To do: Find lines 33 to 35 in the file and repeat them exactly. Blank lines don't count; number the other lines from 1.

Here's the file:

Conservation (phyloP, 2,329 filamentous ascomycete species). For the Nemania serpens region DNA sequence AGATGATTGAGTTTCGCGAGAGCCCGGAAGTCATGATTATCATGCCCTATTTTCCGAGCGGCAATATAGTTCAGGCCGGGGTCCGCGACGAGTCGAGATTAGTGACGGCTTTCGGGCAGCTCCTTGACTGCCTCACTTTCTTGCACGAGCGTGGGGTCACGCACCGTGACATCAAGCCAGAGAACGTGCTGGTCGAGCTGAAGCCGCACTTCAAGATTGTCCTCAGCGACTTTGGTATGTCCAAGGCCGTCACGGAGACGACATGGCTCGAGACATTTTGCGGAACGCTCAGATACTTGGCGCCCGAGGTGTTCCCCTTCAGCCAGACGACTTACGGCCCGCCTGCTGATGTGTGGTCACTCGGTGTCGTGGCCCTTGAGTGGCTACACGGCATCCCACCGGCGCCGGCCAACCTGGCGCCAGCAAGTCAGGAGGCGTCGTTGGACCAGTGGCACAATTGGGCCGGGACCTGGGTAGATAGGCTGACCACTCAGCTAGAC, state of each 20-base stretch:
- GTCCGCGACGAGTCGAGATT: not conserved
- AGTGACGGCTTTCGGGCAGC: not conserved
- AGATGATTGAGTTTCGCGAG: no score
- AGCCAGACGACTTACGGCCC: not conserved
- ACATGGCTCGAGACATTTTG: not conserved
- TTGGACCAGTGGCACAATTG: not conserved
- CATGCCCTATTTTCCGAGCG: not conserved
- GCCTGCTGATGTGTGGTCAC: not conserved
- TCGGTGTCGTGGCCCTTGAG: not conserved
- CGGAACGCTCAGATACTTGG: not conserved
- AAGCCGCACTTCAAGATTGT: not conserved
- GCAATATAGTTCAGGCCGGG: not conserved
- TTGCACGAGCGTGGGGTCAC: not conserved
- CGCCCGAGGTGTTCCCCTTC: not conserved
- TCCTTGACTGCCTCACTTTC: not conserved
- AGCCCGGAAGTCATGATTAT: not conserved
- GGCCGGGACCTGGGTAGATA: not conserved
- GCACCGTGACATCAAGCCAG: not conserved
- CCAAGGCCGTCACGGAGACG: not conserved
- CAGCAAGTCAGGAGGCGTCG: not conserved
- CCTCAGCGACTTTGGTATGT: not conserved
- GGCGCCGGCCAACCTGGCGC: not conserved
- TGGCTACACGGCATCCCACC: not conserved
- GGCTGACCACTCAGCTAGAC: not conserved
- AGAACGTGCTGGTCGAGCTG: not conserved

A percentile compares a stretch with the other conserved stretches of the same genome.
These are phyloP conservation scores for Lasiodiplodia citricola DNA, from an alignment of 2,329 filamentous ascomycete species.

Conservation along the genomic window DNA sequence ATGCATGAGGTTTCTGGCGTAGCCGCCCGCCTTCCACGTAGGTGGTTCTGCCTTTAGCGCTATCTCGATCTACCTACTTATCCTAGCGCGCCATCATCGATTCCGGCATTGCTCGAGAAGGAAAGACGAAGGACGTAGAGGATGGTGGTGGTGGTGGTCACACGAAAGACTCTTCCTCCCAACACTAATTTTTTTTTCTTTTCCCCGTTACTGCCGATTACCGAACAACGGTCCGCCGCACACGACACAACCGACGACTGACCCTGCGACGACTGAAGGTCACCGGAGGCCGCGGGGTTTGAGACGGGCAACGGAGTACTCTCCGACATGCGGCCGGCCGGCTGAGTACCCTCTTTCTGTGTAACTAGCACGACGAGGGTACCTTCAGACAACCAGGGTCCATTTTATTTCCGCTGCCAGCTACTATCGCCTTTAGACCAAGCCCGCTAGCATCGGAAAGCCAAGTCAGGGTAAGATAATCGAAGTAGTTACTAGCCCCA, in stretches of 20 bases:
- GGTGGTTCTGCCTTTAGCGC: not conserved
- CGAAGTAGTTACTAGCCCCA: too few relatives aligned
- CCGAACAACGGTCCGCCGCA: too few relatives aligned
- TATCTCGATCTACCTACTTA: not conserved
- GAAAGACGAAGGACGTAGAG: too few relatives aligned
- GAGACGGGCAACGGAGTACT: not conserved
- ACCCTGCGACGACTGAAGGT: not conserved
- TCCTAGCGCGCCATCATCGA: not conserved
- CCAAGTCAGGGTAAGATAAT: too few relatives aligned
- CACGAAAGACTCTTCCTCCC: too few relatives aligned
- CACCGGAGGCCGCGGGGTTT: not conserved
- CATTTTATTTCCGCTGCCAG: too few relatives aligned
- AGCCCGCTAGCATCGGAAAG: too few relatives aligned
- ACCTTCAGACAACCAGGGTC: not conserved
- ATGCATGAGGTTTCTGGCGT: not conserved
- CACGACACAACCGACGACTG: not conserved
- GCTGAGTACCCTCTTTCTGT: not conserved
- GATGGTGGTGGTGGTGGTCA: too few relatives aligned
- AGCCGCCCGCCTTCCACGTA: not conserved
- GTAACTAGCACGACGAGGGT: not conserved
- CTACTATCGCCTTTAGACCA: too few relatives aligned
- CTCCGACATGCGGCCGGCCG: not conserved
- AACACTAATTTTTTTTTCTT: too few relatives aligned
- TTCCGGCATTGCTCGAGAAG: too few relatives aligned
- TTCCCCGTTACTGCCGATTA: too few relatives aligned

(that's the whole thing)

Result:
- TATCTCGATCTACCTACTTA: not conserved
- GAAAGACGAAGGACGTAGAG: too few relatives aligned
- GAGACGGGCAACGGAGTACT: not conserved